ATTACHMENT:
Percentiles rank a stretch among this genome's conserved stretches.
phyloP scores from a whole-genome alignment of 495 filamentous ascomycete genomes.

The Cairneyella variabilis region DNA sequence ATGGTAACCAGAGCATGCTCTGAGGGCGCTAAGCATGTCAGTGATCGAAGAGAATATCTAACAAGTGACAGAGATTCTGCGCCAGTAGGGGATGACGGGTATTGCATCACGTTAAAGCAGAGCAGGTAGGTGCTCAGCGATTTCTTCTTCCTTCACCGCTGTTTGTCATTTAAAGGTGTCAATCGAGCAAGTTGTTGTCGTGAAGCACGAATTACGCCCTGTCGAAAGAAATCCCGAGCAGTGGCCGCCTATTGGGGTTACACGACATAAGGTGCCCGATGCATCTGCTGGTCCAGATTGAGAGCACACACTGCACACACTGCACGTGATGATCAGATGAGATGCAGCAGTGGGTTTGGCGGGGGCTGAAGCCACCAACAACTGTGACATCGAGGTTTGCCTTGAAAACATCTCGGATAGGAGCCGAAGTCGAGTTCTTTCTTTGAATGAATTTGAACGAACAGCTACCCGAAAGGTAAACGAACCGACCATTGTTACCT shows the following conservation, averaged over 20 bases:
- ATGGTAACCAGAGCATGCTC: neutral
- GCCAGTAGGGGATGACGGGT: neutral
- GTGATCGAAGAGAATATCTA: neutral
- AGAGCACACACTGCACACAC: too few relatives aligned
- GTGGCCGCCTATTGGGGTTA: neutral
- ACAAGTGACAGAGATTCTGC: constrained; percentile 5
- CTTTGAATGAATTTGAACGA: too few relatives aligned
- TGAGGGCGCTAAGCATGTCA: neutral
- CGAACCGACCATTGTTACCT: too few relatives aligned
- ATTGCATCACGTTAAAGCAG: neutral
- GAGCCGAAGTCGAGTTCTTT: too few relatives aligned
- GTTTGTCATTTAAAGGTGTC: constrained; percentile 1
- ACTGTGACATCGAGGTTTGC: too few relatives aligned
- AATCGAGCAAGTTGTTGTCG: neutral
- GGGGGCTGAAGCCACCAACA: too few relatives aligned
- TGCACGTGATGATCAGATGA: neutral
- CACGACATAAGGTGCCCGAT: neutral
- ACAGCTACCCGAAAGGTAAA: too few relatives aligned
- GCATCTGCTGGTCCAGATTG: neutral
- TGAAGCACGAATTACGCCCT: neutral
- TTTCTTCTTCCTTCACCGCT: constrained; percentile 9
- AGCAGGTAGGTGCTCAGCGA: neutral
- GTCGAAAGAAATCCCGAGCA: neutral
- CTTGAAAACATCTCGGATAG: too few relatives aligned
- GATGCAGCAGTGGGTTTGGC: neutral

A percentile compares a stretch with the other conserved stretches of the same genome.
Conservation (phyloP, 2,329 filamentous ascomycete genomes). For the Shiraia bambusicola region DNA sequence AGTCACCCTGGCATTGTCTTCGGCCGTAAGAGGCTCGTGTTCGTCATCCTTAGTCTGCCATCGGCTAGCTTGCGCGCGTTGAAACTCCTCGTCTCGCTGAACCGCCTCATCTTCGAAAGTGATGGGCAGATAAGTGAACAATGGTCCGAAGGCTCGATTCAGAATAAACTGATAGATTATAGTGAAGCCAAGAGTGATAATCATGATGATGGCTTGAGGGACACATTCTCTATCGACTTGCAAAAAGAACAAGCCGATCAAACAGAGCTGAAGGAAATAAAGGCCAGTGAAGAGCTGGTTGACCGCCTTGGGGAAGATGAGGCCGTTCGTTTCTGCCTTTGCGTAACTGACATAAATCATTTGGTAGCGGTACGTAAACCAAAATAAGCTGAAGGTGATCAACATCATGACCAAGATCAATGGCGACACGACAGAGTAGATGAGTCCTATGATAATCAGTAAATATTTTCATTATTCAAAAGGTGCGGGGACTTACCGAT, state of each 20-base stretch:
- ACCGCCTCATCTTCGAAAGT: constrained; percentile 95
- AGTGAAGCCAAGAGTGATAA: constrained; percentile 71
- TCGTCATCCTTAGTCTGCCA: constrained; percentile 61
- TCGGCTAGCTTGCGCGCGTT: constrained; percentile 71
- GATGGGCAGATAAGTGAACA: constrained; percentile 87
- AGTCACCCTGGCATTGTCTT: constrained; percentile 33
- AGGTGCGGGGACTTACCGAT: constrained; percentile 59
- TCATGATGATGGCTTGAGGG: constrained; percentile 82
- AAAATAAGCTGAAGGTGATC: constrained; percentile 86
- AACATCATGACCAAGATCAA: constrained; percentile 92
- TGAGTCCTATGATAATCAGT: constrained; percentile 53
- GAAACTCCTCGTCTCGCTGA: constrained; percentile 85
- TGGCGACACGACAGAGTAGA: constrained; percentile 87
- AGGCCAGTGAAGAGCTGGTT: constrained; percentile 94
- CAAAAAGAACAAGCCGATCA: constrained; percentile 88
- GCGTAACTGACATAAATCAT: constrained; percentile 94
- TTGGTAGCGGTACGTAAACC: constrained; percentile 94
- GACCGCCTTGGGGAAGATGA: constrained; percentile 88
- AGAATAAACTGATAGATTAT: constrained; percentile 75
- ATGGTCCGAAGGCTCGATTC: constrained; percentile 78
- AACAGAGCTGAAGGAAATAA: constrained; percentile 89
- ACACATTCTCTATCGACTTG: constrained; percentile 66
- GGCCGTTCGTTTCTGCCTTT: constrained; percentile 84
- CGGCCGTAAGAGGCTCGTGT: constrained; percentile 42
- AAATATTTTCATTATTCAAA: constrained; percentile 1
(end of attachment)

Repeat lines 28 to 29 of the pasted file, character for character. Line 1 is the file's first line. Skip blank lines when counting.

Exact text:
- GATGCAGCAGTGGGTTTGGC: neutral

A percentile compares a stretch with the other conserved stretches of the same genome.